The Dioscuri, Sons of Jove
Castor and Pollux, the twin stars of the constellation Gemini, while known
as the Sons of Jove, should really have been called the Sons of Leda, for Jove
was the father only of Pollux. Leda, wife of King Tyndareus of Sparta, was enticed
by Jove, who had assumed the guise of a swan. Pollux, then, was immortal while
his twin Castor, son of King Tyndareus, was mortal. The two were inseparable
and devoted to each other. Castor became an accomplished equestrian, Pollux
a champion boxer. Among other exploits, the twins were among the Argonauts in
their quest for the golden fleece. At sea, a furious storm arose, such as the
adventurers had never seen. To calm the crew, Orpheus began to play his harp
as only he could bring out the enchanting music. As he played, he called upon
the gods to save them, and miraculously the storm eased. At the same time twin
stars appeared over the heads of Castor and Pollux. Thereafter the strange lights
which sometimes appear during thunderstorms at sea, known as Saint Elmo's fire,
were called by the names of the twins, and sailors and fishermen would pray
to the twins in times of great peril. In China, the twin stars of Gemini were
known as Yin and Yang, together the essence of the contrasts of the universe.
Yin is feminine, water, darkness, winter, the Moon. Yang is male, fire, light
and heat, summer, the Sun. Their symbol is two halves making up a complete circle.
It is a symbol woven into all the religion and mythology-as well as the early
science and philosophy-of China.
Other civilizations, too, had legends of these sky twins. Early Hebrews associated
them with brothers Simeon and Levi. The Romans considered the two stars to be
Romulus and Remus, the twin founders of Rome. In the American Northwest, the
Klamath told of a boy and a girl who look down from the eastern horizon on December
evenings over Crater Lake and make it freeze. But the stars Castor and Pollux
are not identical twins. Pollux is somewhat brighter than Castor, at magnitude
1.16 compared to 1.6. Pollux is 35 light years distant from us, while Castor
lies another 8 light years beyond. Pollux is a star many times the diameter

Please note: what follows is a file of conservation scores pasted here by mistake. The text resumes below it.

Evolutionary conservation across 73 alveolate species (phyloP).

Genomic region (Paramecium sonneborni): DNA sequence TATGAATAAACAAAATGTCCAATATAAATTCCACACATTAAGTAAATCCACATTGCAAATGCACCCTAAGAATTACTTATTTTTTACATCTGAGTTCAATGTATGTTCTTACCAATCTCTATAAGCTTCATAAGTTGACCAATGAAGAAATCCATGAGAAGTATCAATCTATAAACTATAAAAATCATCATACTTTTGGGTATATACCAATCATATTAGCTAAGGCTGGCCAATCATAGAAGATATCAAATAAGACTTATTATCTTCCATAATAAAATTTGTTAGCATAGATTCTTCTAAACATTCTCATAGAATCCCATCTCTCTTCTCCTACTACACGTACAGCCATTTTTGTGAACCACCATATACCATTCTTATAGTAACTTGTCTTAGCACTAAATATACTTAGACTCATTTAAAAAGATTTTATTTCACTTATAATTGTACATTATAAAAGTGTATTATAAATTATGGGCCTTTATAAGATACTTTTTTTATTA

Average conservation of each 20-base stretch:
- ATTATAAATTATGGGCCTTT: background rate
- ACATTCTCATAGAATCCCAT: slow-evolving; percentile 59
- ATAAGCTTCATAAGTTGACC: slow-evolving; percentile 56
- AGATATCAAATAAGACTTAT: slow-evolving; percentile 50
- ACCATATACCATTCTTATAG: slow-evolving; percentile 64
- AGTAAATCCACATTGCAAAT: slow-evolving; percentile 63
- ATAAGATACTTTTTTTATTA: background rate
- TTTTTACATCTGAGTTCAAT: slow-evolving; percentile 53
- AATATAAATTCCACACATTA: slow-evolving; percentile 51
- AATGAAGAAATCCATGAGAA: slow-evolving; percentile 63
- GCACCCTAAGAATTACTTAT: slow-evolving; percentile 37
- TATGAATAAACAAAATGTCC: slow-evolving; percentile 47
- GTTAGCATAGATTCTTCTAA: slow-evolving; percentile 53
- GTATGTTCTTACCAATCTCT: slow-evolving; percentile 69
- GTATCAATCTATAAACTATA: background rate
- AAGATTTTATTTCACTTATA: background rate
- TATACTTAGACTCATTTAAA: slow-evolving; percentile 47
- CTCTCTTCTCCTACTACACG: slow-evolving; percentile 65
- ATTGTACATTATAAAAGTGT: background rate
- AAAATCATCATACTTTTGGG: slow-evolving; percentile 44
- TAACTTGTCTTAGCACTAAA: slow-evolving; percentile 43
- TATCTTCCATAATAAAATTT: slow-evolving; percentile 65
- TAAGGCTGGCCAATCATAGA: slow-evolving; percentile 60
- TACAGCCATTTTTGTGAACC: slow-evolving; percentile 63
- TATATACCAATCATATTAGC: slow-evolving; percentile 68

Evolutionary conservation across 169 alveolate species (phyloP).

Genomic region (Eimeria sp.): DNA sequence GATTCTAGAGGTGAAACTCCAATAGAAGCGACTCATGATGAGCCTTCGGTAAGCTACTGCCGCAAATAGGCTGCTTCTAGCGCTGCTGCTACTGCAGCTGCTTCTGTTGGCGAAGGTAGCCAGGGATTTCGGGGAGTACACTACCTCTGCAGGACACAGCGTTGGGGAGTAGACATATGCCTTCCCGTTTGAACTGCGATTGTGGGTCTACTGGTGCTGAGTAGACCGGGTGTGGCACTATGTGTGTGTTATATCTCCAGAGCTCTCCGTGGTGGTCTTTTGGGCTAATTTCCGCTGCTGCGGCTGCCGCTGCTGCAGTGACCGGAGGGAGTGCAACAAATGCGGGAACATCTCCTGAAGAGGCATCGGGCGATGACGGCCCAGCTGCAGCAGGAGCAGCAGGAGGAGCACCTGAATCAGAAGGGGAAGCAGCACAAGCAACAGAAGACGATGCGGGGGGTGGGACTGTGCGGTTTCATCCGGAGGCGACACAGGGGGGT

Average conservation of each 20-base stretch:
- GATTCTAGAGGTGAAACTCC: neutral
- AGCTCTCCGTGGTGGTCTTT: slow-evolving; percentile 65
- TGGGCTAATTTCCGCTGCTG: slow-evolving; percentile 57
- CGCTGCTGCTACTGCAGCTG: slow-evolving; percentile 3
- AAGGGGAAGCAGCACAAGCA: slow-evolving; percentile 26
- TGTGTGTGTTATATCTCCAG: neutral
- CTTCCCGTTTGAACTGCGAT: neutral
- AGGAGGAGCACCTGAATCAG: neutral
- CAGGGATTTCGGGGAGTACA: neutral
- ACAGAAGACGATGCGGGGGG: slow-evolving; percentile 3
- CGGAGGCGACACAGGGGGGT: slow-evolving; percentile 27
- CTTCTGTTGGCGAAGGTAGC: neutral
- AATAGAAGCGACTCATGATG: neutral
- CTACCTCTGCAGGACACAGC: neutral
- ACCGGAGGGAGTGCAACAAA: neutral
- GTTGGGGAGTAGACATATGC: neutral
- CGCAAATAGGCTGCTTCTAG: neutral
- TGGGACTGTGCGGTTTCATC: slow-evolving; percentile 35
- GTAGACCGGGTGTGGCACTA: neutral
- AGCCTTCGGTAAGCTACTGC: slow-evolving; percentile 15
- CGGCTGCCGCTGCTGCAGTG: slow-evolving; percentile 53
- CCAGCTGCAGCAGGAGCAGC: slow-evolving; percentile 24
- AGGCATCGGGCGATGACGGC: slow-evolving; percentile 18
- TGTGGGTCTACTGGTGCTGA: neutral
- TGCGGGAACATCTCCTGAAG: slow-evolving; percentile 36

of the Sun and 35 times as luminous. Castor is a multiple star system, consisting
of three separate close pairs.
The constellation Gemini contains other double and multiple stars. Among these are Epsilon, a third magnitude star with a ninth-magnitude companion just under two arc minutes away. Eta Geminorum is outstanding. Its third-magnitude primary is a red-giant variable with a period of 233 days and a magnitude amplitude of about one. Another interesting star is the cepheid variable Zeta, with two companions. Two other doubles are Delta and 38 Geminorum, each pair exhibiting color contrasts. Deep sky objects in Gemini include the open cluster M35, which is on the edge of naked-eye visibility. Also, the enigmatic Eskimo or Clown Face planetary nebula, NGC 2392, is worthy of observation with small telescopes.
Gemini twins, Castor and Pollux, patron saints of sailors and fishermen
Eskimo Nebula, Jim Scala photo
Points of Light
When the late-evening Bay Area skies erupted in glowing color from an aurora borealis on March 30th, who did local all-news radio station KCBS contact for expert commentary on the matter? Why, they called the EAS's own Dave Rodrigues, whose explanations of the phenomenon were played hourly on its newscasts through the following morning.
San Francisco's Lakeside Kiwanis Club heard about our region's rich variety of sundials in a talk given by Carl Trost in April.
Atlas of the Lunar Terminator, by John Westfall, is one of several recently
published guides to the Moon reviewed in the May issue of Sky and Telescope.